Hand-painted figurines a tradition for holidays

Sale: A Howard Community College professor adds color and creativity to plaster Santa Clauses and raises money for a memorial scholarship.

November 13, 2003|By Sandy Alexander | Sandy Alexander,SUN STAFF

Vladimir Marinich's hand-painted holiday figurines come in a wide variety of styles - including Santa Claus golfing, fishing, wearing graduation robes and playing baseball for the Orioles.

But they all serve one purpose: raising funds for a Howard Community College scholarship in honor of his late companion, nursing teacher Marion Durkan.

The Howard Community College history professor started something of a holiday tradition at the school six years ago when he started offering his Santas, snowmen and other holiday figurines to support the Marion Durkan Memorial Endowment.

Marinich said this year's sale, starting Tuesday at the college, probably will be the last, noting the significant amount of work that goes into painting 75 to 100 items each year.

Durkan suggested that the couple paint plaster Santas and give them as gifts about 10 years ago.

"I would paint the big parts ... she would do the face, eyes and eyebrows," Marinich said.

Durkan, who was manager of the nursing lab at the college, died of a heart attack in 1997. Marinich started an endowment that would help a second-year nursing student pay for tuition and fees. The most recent scholarship was $635, and the amount will increase as the endowment grows.

It is a nice way to remember a woman who, in addition to being a dedicated educator and a registered nurse, "had a beautiful singing voice and an incredible sense of humor," Marinich said. "When she was depressed, she was in a better mood than most people in a good mood."

After the endowment started to grow, Marinich decided to paint more of the Santas and offer them as a gifts to people who made donations to the fund ranging from $10 to $50.

"It just wouldn't be the holidays without buying one of Vlad's figurines," said Missy Mattey, director of development at the college. "We have people come in every year. ... They have a whole collection."

Marinich had raised $6,573 with the figurines, supplementing individual donations and other fund-raising events, such as trips to New York City for alumni and letter-writing campaigns, Mattey said.

"It takes all year to do it," said Marinich of painting dozens of pieces. He often works on them early in the morning or during a break from grading papers in the study of his Columbia home.

Each year, he buys plain white plaster Santas or brown ones made of compressed pecan wood, driving 400 miles to a store in North Carolina to find a variety of poses. He removes imperfections with fine-pointed dentist tools and sandpaper, primes the brown figures with white paint and then colors in the clothing, faces and beards.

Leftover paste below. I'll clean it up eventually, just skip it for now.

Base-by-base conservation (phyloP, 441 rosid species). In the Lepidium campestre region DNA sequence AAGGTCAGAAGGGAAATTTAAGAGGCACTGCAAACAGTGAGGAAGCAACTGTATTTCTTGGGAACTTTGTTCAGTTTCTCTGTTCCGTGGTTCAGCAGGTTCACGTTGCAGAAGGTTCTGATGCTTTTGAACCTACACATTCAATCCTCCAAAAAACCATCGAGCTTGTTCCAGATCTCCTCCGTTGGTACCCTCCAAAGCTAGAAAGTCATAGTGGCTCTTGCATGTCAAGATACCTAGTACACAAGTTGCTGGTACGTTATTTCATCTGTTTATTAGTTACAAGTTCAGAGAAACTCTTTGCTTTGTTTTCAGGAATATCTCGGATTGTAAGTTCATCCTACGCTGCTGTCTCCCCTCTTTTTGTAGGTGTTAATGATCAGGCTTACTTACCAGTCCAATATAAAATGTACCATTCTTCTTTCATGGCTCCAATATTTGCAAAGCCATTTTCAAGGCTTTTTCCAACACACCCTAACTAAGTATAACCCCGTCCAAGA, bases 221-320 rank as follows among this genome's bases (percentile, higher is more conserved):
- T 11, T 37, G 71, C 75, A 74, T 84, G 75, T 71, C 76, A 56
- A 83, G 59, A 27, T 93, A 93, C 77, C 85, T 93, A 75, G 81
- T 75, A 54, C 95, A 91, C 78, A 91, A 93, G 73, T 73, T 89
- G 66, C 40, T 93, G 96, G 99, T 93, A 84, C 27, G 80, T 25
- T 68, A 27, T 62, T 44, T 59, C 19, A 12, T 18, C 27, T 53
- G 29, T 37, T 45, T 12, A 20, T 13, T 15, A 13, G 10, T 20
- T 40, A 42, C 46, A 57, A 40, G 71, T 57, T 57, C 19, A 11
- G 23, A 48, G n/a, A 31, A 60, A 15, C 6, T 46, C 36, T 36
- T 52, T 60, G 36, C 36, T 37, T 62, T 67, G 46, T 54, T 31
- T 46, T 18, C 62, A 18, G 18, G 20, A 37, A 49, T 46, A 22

Details make each one unique, Marinich said, such as the correct color combination for Orioles' away and home uniforms, and the tiny Oriole mascot he adds to the baseball caps.

This year, he made sure to get paint between the fingers of a Santa reclining in a boat, added a pattern of palm trees to the shorts of a beach-going Santa and an HCC logo to his shirt, and created a camouflage pattern on a military Santa's fatigues.

"I try not to have any two the same," he said.

Despite the long hours, Marinich said, he enjoys the detailed work.

"I think I am doing a good thing, and my limited artistic ability kind of fulfills me," he said.

He has taken several art classes at the college and enjoys drawing in charcoal.

Still, Marinich said, it has gotten more difficult to find time for the project.

"My life is busier than it has been," he said.

He has gotten married and spends time visiting his three children from a previous marriage, two stepchildren and seven grandchildren. He teaches several classes at the college, where he has been a member of the faculty since the school opened in 1970, and he likes to travel.

Marinich helps the college with numerous fund-raising efforts, Mattey said, particularly by finding alumni and helping with events. He is also helping his wife, Barbara, build a scholarship in the name of her late husband, George Livieratos, by requesting donations and joining her in leading trips to Russia.

Marinich is confident that the Durkan scholarship fund is in good financial shape and will continue to grow through other means.

"When I am gone," he said, "there will still be that scholarship for students."

Marinich's figurines will be on sale from 9 a.m. to 2 p.m. Tuesday in the HCC Galleria in the Student Activities Building on campus at 10901 Little Patuxent Parkway in Columbia. Information: 410- 772-4450.

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